Darren Myers and I were having one of those classic water cooler conversations (even though we don’t have a water cooler).
We were speaking about the upcoming FR20 loudspeaker Chris and Darren are working on voicing. Darren said something to me that really rang true.
“A half or even a 1dB change between the midrange and tweeter wouldn’t raise an eyebrow when viewed on a frequency response graph, but boy does that small change make a mountain of a difference in how the speaker sounds.”
How true. Relatively small changes in a speaker’s crossover response have major impacts on its performance—impacts that I would defy anyone to correctly identify from merely looking at a frequency response graph.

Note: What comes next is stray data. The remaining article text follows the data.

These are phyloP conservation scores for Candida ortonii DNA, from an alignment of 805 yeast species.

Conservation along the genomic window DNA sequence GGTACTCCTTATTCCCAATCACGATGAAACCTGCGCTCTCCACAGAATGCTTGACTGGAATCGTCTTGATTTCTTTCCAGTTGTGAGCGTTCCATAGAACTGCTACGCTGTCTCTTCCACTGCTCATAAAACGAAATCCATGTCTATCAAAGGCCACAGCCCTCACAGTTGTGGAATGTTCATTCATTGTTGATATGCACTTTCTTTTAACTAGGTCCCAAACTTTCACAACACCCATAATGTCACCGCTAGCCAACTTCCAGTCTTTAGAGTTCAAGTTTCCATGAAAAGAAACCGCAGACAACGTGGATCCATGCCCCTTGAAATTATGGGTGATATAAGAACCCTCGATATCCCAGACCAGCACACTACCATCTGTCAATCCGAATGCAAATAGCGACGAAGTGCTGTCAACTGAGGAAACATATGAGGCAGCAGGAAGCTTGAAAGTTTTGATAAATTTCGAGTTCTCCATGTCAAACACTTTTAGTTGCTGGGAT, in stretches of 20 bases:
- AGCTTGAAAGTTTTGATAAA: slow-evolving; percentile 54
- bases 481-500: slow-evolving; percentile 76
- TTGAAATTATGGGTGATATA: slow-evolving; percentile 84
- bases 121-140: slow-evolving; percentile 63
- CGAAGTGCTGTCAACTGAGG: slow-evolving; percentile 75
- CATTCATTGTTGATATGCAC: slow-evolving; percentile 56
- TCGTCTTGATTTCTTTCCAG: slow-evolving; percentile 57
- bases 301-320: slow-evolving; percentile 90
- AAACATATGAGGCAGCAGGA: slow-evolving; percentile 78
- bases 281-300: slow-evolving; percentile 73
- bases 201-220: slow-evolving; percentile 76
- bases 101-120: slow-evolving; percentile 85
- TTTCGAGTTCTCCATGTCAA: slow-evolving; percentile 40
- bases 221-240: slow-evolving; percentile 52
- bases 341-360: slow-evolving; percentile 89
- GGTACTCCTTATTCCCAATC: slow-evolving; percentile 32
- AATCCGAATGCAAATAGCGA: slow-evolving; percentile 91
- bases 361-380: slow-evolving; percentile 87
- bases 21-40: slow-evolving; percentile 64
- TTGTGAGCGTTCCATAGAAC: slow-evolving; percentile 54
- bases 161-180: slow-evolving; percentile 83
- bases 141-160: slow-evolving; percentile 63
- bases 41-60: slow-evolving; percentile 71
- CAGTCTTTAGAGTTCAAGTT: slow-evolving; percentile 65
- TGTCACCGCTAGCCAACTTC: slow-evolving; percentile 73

Here’s the thing. When an engineer looks at small baubles of change in a measurement not much can be determined in that vacuum. Only after hearing something suspicious in a specific area do those measurements help. For example, if we heard a problem area around the midrange tweeter crossover frequency we could look at those measurements and begin to make some sense of what we were seeing.
Hearing helps us pinpoint where it is to look for problems. Once identified, we can shave a little off the top and make magic.